Author Topic: Effects of Trad/Roth IRA on investment; tax-before or tax-after distributions  (Read 619 times)

MoneyGoatee

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(1)  Is it better to lower tax with traditional IRA contributions and leave yourself with more money to invest now, than to contribute to Roth IRA to lower tax in the future, leaving you with more money in the future instead?  I believe it's better to put money to work earlier than later.  So is the former a better choice?

(2)  When I withdraw from traditional IRA, I have the option to pay tax before the withdrawal or pay tax at the end of the tax year when I file my return.  Again, it would seem the longer you leave money in your investment the better.  So is it better to pay tax later?

MDM

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(1)  Is it better to lower tax with traditional IRA contributions and leave yourself with more money to invest now, than to contribute to Roth IRA to lower tax in the future, leaving you with more money in the future instead?  I believe it's better to put money to work earlier than later.  So is the former a better choice?
It all depends on the marginal tax rate you could save now, vs. the marginal tax rate you would pay at withdrawal.  See Traditional versus Roth - Bogleheads.

DadJokes

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If you actually invest the tax savings, it is almost always better to go with the traditional. There are a few occasions where a Roth is ideal:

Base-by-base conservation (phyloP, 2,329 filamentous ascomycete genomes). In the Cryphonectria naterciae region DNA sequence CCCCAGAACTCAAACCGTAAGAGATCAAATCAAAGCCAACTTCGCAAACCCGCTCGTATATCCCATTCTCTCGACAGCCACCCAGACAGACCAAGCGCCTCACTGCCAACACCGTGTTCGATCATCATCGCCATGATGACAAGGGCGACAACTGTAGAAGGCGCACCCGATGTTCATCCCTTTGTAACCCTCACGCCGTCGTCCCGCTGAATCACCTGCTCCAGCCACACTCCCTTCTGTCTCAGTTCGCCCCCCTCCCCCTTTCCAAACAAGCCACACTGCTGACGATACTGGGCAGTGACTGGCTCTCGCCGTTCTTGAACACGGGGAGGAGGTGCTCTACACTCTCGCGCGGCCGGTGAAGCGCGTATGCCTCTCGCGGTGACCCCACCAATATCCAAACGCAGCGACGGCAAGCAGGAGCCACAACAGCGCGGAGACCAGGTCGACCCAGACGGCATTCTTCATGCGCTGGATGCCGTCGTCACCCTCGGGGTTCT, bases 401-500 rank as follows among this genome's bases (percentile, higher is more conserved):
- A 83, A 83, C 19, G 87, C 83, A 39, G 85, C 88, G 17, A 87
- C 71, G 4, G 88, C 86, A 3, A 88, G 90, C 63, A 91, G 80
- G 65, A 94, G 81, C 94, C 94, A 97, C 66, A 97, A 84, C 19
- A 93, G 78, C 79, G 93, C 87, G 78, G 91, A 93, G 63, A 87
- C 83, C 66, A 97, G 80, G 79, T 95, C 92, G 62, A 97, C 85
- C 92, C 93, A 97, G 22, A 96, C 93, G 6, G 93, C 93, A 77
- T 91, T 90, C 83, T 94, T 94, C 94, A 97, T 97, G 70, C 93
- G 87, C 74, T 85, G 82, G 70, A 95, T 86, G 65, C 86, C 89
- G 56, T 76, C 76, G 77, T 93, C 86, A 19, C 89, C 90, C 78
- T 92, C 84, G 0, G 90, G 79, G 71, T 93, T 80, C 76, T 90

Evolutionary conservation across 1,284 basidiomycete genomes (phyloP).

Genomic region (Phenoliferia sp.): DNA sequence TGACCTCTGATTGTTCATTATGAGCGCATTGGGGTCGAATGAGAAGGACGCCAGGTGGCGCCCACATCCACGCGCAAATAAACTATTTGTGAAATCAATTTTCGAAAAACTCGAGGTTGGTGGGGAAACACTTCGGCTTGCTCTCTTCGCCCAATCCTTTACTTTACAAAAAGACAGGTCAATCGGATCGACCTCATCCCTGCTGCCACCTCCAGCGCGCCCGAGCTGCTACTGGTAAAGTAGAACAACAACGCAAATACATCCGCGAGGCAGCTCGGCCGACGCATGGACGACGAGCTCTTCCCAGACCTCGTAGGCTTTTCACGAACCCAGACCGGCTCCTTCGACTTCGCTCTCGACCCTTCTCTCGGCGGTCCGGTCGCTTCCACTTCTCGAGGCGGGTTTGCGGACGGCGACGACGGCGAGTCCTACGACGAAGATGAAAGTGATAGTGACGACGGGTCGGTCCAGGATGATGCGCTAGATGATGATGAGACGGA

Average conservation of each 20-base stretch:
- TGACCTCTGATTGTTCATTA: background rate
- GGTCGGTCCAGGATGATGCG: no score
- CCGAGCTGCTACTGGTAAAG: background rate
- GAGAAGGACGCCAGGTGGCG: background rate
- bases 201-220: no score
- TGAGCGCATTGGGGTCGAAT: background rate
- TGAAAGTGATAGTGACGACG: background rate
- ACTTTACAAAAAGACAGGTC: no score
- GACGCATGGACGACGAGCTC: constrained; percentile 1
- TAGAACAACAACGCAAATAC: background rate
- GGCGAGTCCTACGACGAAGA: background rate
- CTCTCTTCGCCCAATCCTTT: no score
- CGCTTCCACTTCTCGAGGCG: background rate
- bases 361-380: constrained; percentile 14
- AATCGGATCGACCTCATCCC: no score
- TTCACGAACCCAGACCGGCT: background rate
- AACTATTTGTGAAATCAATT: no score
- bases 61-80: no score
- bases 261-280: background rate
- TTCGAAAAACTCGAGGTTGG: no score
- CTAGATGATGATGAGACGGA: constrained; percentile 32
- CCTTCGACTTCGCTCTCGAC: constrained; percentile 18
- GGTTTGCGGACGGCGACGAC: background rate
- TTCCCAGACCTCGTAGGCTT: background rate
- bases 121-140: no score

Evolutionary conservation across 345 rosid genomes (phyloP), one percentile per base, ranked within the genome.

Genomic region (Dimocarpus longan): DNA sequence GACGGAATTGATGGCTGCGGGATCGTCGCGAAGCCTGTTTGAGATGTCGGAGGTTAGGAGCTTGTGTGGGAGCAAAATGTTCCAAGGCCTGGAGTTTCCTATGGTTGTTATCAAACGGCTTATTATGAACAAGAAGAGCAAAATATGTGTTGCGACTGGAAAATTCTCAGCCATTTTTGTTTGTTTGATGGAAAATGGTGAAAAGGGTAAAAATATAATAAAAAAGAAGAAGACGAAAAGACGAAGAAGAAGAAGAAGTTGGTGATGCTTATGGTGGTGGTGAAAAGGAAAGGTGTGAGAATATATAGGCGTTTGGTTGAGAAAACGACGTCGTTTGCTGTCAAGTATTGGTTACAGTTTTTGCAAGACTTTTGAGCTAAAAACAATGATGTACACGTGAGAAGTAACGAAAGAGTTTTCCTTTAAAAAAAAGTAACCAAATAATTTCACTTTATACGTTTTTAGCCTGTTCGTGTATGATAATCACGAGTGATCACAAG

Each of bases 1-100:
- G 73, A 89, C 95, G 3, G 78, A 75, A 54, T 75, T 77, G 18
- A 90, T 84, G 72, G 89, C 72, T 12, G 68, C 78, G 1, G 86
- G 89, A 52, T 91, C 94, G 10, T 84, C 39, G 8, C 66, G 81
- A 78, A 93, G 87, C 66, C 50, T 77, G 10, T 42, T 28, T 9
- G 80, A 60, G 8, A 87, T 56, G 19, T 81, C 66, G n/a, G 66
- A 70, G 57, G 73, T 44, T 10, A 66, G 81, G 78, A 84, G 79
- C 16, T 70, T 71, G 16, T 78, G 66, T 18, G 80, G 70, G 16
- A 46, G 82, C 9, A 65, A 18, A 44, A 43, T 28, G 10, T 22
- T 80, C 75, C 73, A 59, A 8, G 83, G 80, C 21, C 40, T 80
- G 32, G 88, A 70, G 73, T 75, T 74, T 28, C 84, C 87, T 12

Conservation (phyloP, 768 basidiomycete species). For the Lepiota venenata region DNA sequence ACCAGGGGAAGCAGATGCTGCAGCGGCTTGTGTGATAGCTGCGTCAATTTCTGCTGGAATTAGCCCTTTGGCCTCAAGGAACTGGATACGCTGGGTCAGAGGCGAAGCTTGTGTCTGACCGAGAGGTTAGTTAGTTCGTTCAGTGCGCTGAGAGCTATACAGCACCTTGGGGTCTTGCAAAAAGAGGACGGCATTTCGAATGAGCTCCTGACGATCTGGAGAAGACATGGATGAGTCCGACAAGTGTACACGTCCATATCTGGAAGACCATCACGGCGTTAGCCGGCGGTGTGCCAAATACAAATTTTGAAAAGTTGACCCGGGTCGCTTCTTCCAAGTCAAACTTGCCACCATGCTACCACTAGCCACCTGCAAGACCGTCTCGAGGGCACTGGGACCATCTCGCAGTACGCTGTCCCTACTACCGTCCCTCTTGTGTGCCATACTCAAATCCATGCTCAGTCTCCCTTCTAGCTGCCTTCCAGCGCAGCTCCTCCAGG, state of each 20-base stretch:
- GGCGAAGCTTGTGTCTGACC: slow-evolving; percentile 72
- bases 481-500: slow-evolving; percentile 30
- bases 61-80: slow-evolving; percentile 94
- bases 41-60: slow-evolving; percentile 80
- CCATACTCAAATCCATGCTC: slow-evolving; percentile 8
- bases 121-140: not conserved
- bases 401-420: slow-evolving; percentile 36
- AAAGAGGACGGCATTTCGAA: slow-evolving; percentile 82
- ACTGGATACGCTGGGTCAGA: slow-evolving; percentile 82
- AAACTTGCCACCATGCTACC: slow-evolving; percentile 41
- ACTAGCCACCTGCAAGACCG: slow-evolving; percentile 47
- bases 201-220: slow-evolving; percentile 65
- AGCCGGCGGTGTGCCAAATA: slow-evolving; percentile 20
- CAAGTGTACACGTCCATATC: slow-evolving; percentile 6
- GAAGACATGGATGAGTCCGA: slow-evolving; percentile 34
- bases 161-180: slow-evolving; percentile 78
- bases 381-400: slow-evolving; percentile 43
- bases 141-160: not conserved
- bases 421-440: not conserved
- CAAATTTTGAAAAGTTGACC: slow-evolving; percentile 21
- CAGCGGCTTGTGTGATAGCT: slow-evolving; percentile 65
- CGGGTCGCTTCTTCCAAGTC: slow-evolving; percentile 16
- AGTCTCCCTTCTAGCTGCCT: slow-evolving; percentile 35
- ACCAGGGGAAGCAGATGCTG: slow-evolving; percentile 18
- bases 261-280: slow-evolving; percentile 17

1) Taxes increase by the time you retire. How much they would have to increase is dependent on many variables. Also, the likelihood of them increasing probably depends on your income. Taxes are more likely to increase for high earners than for lower and middle class. Unless you plan to withdraw a lot of money during your retirement years, I wouldn't worry too much about this.

2) Expenses in retirement will exceed income during earning years.

3) You want to make things easier for heirs. The taxes involved with a traditional 401k/IRA inheritance can be tricky. That isn't the case with a Roth.

4) You have no income tax to defer. This happens for me. After loading up 401ks and receiving various credits, we don't pay income tax. As such, we fund a Roth IRA.

Also, it's always a good idea to have a mixture of both, as a hedge. If you have too much in traditional 401k/IRA investments, required minimum distributions might eat your nest egg alive when you turn 70.

Full_Beard

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There is really is no 100% way to know for sure. It depends on tax rates today vs who knows what they'll be in 15-20 years or when ever you withdraw the funds. It also depends on your income now vs then. There are several variables and the farther into the future you're aiming, the harder it will be to predict.

The two options are not mutually exclusive. You can put some in a Roth and some in a traditional IRA. If you diversify, you can put the higher risk in the Roth. Or not. When you draw money, you can mix between taxable and non-taxable withdrawals.

Rob_bob

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The maximum you can contribute to a tIRA and Roth are the same so if you don't need the tax savings of the tIRA to contribute the max amount then I would do the Roth.

If you are in a low tax bracket the Roth is better because the tax break on the tIRA isn't much.

In retirement Roth income does not cause an increase in Medicare premiums or ACA subsidies,  plus no RMD